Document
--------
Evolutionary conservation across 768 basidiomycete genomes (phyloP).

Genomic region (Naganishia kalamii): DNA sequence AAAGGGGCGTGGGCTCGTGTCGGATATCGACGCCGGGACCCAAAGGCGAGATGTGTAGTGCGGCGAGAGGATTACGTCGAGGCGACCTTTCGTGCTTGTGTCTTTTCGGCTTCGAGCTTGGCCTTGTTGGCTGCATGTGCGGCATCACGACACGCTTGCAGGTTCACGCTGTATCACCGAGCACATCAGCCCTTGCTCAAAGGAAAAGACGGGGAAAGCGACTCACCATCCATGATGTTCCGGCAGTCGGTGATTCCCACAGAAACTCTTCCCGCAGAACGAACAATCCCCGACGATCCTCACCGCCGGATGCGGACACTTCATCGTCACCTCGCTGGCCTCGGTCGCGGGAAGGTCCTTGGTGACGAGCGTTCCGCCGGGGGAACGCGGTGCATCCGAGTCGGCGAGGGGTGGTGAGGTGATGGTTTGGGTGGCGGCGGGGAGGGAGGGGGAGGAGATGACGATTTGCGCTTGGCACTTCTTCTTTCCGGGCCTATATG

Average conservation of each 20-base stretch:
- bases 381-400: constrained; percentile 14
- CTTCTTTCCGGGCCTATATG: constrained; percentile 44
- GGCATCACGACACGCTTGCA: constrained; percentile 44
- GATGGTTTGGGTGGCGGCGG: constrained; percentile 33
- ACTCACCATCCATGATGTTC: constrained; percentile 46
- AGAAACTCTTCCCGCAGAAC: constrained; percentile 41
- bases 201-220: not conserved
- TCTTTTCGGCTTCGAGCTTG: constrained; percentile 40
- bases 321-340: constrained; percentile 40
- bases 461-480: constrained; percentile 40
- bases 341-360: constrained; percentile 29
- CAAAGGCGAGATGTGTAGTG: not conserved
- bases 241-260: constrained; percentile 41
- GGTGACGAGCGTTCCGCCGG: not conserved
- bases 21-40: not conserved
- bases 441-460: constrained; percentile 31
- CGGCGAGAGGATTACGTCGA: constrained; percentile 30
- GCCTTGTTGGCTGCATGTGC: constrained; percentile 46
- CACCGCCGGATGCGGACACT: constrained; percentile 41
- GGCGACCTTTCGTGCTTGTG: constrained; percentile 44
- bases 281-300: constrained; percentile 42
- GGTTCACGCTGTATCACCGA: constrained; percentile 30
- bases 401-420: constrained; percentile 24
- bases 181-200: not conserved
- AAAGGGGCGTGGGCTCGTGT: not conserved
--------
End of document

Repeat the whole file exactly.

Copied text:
Evolutionary conservation across 768 basidiomycete genomes (phyloP).

Genomic region (Naganishia kalamii): DNA sequence AAAGGGGCGTGGGCTCGTGTCGGATATCGACGCCGGGACCCAAAGGCGAGATGTGTAGTGCGGCGAGAGGATTACGTCGAGGCGACCTTTCGTGCTTGTGTCTTTTCGGCTTCGAGCTTGGCCTTGTTGGCTGCATGTGCGGCATCACGACACGCTTGCAGGTTCACGCTGTATCACCGAGCACATCAGCCCTTGCTCAAAGGAAAAGACGGGGAAAGCGACTCACCATCCATGATGTTCCGGCAGTCGGTGATTCCCACAGAAACTCTTCCCGCAGAACGAACAATCCCCGACGATCCTCACCGCCGGATGCGGACACTTCATCGTCACCTCGCTGGCCTCGGTCGCGGGAAGGTCCTTGGTGACGAGCGTTCCGCCGGGGGAACGCGGTGCATCCGAGTCGGCGAGGGGTGGTGAGGTGATGGTTTGGGTGGCGGCGGGGAGGGAGGGGGAGGAGATGACGATTTGCGCTTGGCACTTCTTCTTTCCGGGCCTATATG

Average conservation of each 20-base stretch:
- bases 381-400: constrained; percentile 14
- CTTCTTTCCGGGCCTATATG: constrained; percentile 44
- GGCATCACGACACGCTTGCA: constrained; percentile 44
- GATGGTTTGGGTGGCGGCGG: constrained; percentile 33
- ACTCACCATCCATGATGTTC: constrained; percentile 46
- AGAAACTCTTCCCGCAGAAC: constrained; percentile 41
- bases 201-220: not conserved
- TCTTTTCGGCTTCGAGCTTG: constrained; percentile 40
- bases 321-340: constrained; percentile 40
- bases 461-480: constrained; percentile 40
- bases 341-360: constrained; percentile 29
- CAAAGGCGAGATGTGTAGTG: not conserved
- bases 241-260: constrained; percentile 41
- GGTGACGAGCGTTCCGCCGG: not conserved
- bases 21-40: not conserved
- bases 441-460: constrained; percentile 31
- CGGCGAGAGGATTACGTCGA: constrained; percentile 30
- GCCTTGTTGGCTGCATGTGC: constrained; percentile 46
- CACCGCCGGATGCGGACACT: constrained; percentile 41
- GGCGACCTTTCGTGCTTGTG: constrained; percentile 44
- bases 281-300: constrained; percentile 42
- GGTTCACGCTGTATCACCGA: constrained; percentile 30
- bases 401-420: constrained; percentile 24
- bases 181-200: not conserved
- AAAGGGGCGTGGGCTCGTGT: not conserved